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Your New Favorite Bar

Six new spots to keep you warm as the weather gets cold.

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Whitehall.  

Burnside
Homesick Midwesterners finally have a place to call home in Williamsburg at Burnside, where you can get your fried-cheese-curd fix while maintaining your cocktail cred with fancy, Prohibition-esque drinks. It may not be what you drank at Brewers tailgates, but the gin and green-chartreuse-based Bijou packs just as much of a punch as a shot-gunned can of Milwaukee's Best. At the end of the night, there's no better way to work off a few dozen beers and an American-cheese-stuffed Jucy Lucy burger than with a friendly game of shuffleboard.


Viktor & Spoils.  

Viktor & Spoils
Hotel on Rivington, 105 Rivington St., between Essex St. and Ludlow St.; 212-475-3485
With its earthy wood grains and eerie Day of the Dead–inspired candles, this LES tequila bar and taqueria evokes a subterranean desert respite more than a hotel bar. Slink over to a tight rectangular bar to sample one of dozens of tequilas and mezcals, or take a seat along the perimeter of the open, wood-paneled interior to order a cocktail every bit as spicy as the menu’s carnitas. An interspersing of large groups, couples, and mezcal enthusiasts keeps the atmosphere fresh.

Noorman's Kil
609 Grand St., nr. Leonard St., Williamsburg
Over two-hundred-and-ninety amber-colored bottles climb the wall of this Williamsburg outpost dedicated to all things whiskey (and yes, whisky). Named after the creek formerly cutting through Williamsburg and Greenpoint, Noorman’s Kil doesn’t trickle far from the current hipster building code that apparently requires (1) a hastily Googled, historic origin; (2) a turn-of-the-century, reclaimed-materials vibe (an old New Hampshire barn in this case); (3) a lowbrow, comfort food-pairing (grilled-cheese sandwiches here).

Sons of Essex
133 Essex St., nr. Rivington St.; 212-674-7100
Formerly the bull-toting Mason Dixon, this self-styled “deli, restaurant, townhall” spared no expense if you consider how many townhouses' worth of reclaimed wood, gilded frames, antique leather-bound books, and sepia photographs went into its construction. A crowd fills up the standing-room-only bar nightly and food options range from the fancy (truffle-mushroom pizza) to the creative (Shepherd's-pie empanada) to the straight-up indulgent (five kinds of grilled cheese or six kinds of macaroni and cheese).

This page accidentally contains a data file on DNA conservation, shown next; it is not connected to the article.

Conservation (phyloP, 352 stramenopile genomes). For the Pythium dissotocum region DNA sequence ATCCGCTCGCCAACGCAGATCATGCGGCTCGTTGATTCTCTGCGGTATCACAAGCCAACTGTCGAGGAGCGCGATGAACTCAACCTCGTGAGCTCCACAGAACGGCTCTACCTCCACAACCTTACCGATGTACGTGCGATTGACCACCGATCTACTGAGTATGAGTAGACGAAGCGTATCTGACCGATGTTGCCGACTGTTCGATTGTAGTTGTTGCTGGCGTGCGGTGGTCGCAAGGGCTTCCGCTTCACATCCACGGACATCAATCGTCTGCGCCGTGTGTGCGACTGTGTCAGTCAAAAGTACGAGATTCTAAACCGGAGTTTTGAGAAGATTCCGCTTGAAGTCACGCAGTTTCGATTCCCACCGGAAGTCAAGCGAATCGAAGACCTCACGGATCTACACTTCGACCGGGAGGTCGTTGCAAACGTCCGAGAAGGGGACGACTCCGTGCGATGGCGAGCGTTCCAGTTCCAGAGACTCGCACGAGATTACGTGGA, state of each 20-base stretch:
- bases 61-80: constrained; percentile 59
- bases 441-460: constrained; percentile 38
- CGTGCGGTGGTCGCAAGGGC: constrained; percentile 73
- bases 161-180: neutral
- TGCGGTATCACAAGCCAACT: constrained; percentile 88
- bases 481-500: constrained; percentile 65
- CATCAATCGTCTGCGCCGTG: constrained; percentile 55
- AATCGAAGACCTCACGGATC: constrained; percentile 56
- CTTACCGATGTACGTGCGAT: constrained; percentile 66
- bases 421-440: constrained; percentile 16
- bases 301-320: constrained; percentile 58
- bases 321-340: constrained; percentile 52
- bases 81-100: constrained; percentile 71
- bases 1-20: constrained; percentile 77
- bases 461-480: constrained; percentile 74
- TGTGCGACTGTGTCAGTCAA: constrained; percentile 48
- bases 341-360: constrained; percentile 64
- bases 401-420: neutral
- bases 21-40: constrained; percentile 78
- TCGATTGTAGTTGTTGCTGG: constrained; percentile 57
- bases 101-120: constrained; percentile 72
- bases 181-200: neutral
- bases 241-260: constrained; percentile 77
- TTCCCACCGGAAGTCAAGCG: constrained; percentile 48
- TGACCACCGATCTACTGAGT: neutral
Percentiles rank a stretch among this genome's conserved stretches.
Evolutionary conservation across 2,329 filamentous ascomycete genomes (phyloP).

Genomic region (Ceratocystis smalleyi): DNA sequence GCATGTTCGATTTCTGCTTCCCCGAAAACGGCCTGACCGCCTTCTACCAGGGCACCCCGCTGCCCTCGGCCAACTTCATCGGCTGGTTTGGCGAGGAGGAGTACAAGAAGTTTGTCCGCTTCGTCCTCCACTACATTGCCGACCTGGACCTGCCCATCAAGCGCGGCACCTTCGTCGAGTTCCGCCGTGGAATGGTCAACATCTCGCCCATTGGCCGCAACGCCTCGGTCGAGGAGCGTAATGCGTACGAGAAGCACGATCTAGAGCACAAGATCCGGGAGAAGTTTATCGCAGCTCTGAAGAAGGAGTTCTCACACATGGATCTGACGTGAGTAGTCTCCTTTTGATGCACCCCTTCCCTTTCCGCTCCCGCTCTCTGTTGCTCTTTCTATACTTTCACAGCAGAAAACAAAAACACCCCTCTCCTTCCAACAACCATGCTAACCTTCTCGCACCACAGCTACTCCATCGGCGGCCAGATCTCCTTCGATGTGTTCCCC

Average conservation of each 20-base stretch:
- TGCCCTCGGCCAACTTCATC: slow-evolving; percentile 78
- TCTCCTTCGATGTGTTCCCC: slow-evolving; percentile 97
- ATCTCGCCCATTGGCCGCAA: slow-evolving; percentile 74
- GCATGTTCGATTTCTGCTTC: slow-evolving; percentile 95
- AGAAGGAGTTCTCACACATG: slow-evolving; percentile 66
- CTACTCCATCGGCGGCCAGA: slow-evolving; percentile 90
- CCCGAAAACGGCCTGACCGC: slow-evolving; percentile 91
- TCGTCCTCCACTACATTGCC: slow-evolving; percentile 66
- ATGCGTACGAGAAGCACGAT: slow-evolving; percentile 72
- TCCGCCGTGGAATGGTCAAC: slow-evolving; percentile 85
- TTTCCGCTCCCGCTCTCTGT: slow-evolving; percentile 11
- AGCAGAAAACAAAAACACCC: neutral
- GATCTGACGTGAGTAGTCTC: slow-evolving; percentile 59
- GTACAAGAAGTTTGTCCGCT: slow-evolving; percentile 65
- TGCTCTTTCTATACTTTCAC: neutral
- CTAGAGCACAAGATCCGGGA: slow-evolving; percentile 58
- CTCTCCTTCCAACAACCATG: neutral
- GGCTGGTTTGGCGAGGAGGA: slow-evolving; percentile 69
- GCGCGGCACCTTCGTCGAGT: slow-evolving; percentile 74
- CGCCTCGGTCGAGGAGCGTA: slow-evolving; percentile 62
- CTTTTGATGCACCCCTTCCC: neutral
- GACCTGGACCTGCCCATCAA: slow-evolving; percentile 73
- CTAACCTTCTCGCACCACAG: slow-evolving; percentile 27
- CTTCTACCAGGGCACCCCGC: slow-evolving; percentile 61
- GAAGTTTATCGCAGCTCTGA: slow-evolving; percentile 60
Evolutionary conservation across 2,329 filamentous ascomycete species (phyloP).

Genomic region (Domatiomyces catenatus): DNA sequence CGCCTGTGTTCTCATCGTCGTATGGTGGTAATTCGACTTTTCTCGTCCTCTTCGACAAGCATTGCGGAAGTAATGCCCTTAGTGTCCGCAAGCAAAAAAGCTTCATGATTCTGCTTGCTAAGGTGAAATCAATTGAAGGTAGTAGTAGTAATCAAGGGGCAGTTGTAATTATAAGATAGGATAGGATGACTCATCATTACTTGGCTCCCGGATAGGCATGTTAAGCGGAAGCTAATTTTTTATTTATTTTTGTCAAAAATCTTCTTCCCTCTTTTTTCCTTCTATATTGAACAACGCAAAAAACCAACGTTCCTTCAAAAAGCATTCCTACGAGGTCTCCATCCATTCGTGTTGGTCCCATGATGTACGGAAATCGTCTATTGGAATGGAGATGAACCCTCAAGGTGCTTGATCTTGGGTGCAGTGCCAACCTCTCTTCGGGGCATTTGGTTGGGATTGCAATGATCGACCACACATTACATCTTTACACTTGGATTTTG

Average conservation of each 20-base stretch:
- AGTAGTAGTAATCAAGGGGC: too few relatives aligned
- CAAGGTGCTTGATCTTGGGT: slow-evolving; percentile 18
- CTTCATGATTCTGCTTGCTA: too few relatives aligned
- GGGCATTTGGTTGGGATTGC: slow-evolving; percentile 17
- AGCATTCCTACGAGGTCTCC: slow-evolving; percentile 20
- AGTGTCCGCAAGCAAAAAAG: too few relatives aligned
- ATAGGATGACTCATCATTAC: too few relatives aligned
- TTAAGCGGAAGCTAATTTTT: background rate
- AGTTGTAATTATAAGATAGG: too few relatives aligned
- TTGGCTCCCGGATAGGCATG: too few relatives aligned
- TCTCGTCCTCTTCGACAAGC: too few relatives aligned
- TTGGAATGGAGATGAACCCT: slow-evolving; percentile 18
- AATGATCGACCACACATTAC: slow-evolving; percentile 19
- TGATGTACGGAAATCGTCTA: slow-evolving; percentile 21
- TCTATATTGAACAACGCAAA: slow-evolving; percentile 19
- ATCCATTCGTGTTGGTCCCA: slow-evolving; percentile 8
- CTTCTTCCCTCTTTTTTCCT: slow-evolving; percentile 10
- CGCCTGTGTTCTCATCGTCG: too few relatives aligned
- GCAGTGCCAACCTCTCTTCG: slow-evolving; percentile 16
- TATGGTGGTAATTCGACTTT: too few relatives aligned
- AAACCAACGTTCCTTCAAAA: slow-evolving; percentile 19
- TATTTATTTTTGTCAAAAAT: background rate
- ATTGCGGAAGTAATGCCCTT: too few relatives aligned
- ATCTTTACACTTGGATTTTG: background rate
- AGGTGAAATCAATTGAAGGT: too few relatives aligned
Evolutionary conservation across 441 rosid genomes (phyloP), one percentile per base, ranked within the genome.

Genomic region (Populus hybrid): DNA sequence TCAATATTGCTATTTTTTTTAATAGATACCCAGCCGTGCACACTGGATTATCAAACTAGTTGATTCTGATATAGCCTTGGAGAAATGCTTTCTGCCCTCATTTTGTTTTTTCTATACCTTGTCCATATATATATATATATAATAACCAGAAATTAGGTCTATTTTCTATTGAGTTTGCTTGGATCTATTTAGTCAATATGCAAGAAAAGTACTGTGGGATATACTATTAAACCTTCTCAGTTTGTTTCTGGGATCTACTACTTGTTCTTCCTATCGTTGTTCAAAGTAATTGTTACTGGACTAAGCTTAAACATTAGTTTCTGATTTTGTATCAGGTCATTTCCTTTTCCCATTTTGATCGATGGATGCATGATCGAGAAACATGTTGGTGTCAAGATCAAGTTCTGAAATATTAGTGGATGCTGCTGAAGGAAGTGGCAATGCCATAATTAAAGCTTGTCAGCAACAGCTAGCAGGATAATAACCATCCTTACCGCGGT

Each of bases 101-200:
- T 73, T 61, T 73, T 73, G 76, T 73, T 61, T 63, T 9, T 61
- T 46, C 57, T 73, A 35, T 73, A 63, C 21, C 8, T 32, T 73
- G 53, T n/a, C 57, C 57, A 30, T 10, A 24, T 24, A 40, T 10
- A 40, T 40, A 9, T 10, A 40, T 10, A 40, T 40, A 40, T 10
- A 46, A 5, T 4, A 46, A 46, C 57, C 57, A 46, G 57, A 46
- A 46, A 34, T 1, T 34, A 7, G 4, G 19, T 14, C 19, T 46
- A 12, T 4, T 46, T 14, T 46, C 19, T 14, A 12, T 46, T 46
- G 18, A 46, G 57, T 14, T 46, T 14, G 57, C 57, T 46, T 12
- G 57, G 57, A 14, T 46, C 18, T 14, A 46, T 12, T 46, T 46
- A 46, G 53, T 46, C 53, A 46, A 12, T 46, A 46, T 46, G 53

The Crown Inn.  

Crown Inn
724 Franklin Ave., nr. Park Pl., Crown Heights; 347-915-1133
The owners here are the same group behind Soda, Doughboy, Southpaw, Hanson Dry, Dutch Boy Burger, and Franklin Park, and they've carved the space out of an old bodega. It's refitted in the classic, repurposed Brooklyn way: banded wood, black leather, ancient brick, and light fixtures ripped from salvaged ships. The bar itself features 40 types of bourbon, wines on tap, and plenty of craft beers, with a generous happy hour: $4 beers and $6 on select cocktails.

Whitehall
19 Greenwich Ave., nr. Christopher St.; 212-675-7261
While it may be a stretch to dub this a mecca for gin enthusiasts, Whitehall is definitely a serious house of worship. With 50-plus bottles of “mother’s ruin” filling the shelves, it’s difficult to think of another bar in the city that rivals the selection. Every style of gin is on hand, from London Dry to Genever (and seemingly every variation in between), making it not just a question of olive or twist. And for those not accustomed to swilling it cold and straight, mixologist John McCarthy has crafted a small but creative drink menu utilizing Brit staples like fig jam, marmalades, and ciders.


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